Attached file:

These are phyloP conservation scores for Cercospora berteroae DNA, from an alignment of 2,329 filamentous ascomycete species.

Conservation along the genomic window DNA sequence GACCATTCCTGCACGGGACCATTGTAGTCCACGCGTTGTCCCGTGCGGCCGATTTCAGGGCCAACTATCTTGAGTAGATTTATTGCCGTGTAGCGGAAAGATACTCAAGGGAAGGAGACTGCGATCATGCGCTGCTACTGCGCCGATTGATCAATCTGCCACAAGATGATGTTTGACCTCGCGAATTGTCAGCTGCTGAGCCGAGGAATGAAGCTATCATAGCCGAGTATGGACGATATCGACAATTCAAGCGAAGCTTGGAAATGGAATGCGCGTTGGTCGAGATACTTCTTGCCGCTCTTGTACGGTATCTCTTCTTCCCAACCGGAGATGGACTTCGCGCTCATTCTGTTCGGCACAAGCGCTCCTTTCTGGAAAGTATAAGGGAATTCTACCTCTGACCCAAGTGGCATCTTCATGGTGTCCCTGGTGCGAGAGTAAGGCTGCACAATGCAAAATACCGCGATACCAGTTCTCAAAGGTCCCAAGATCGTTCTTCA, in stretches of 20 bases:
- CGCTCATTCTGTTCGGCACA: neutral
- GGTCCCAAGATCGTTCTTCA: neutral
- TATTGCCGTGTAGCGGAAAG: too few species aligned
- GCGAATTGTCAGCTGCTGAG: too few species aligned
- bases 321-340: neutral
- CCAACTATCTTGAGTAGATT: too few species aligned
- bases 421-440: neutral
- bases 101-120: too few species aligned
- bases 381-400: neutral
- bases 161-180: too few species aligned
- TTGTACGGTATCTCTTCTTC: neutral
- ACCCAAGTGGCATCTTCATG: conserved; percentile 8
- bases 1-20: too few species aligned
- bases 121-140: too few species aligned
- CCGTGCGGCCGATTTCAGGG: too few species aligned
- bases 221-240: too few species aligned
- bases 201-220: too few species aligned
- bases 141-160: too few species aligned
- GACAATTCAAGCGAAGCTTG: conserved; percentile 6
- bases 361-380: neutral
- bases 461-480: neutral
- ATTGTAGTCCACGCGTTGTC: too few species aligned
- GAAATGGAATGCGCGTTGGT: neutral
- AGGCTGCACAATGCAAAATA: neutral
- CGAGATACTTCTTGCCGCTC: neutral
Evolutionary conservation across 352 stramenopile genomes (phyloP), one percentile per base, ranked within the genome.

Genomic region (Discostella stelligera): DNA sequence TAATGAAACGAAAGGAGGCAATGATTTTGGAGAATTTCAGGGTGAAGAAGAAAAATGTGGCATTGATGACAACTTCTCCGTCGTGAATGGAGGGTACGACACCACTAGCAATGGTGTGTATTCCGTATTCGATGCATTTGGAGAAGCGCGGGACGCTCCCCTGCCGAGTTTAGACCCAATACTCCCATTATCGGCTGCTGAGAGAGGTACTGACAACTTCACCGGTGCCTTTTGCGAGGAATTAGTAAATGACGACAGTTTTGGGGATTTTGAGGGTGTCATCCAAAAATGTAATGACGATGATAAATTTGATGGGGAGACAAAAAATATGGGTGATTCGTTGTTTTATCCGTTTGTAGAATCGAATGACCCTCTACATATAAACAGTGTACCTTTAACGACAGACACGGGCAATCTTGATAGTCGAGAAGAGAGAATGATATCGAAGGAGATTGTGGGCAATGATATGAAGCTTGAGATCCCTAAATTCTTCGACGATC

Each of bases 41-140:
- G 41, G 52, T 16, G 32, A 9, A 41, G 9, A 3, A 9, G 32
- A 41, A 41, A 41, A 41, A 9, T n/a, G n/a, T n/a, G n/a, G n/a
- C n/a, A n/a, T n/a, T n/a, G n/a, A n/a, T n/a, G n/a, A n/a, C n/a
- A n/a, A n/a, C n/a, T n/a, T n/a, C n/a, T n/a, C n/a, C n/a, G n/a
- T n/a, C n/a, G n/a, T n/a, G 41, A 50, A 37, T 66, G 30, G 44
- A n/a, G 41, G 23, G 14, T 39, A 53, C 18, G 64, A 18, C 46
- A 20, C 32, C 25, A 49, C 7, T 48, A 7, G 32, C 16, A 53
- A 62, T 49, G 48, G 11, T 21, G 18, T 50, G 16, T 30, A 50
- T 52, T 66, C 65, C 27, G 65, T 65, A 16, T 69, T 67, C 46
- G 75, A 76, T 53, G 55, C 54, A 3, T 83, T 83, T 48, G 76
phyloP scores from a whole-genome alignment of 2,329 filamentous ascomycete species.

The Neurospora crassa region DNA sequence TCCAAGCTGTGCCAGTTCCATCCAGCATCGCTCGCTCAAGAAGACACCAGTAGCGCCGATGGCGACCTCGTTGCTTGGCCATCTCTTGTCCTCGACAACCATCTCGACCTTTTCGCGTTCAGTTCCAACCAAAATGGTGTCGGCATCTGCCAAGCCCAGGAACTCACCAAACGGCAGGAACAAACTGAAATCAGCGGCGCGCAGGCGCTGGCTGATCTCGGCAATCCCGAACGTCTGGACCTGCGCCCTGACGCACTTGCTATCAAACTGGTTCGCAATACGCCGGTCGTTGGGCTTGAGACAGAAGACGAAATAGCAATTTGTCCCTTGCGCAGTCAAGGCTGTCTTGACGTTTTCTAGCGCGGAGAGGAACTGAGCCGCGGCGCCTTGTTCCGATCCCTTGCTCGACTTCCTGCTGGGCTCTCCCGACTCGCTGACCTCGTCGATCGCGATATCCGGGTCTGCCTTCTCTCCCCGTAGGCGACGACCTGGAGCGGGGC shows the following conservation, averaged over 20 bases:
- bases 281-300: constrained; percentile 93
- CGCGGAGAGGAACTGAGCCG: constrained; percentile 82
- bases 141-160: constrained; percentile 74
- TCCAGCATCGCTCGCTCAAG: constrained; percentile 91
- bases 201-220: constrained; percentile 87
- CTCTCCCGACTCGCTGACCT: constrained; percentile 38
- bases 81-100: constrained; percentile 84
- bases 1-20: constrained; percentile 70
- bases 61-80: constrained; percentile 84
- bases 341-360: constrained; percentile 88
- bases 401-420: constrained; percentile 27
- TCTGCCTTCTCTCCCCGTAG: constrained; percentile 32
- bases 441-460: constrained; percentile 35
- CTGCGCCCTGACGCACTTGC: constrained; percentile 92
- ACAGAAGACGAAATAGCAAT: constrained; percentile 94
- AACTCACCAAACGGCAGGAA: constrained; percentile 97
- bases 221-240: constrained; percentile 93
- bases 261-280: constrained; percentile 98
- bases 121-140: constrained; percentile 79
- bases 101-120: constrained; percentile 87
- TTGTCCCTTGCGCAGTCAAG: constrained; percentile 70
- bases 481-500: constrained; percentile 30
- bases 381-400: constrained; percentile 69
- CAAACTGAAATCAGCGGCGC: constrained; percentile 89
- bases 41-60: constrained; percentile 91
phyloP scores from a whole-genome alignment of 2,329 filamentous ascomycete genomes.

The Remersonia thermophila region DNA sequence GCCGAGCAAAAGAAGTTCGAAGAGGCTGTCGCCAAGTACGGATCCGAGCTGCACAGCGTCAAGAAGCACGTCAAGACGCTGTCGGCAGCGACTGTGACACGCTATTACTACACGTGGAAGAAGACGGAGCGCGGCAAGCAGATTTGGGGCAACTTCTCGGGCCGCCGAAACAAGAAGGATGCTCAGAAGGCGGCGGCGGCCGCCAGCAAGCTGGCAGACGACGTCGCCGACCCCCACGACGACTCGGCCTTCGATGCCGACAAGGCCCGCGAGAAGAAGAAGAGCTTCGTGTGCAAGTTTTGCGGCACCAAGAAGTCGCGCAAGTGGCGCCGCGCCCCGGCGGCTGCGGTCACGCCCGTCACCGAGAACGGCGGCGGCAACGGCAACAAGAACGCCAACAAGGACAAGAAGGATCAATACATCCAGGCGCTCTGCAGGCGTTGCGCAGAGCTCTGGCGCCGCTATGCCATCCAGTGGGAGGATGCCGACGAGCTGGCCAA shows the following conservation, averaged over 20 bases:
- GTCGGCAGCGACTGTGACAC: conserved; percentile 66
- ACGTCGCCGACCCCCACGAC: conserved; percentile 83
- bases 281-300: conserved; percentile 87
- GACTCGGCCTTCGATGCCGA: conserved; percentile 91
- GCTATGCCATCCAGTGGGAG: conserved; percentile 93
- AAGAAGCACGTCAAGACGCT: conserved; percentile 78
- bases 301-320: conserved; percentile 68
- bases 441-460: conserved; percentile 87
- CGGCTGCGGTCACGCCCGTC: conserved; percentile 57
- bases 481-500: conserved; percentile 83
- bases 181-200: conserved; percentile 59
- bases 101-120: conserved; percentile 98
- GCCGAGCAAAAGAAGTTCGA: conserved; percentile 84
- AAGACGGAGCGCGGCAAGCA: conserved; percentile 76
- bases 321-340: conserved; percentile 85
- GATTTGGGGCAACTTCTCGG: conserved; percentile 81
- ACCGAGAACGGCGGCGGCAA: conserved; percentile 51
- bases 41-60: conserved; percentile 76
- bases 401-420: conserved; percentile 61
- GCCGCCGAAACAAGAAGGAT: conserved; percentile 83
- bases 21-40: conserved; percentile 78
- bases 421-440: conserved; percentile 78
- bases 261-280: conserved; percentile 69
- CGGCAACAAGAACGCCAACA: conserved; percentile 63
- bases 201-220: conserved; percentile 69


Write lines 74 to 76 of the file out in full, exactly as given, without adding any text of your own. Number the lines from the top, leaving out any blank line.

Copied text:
- GCTATGCCATCCAGTGGGAG: conserved; percentile 93
- AAGAAGCACGTCAAGACGCT: conserved; percentile 78
- bases 301-320: conserved; percentile 68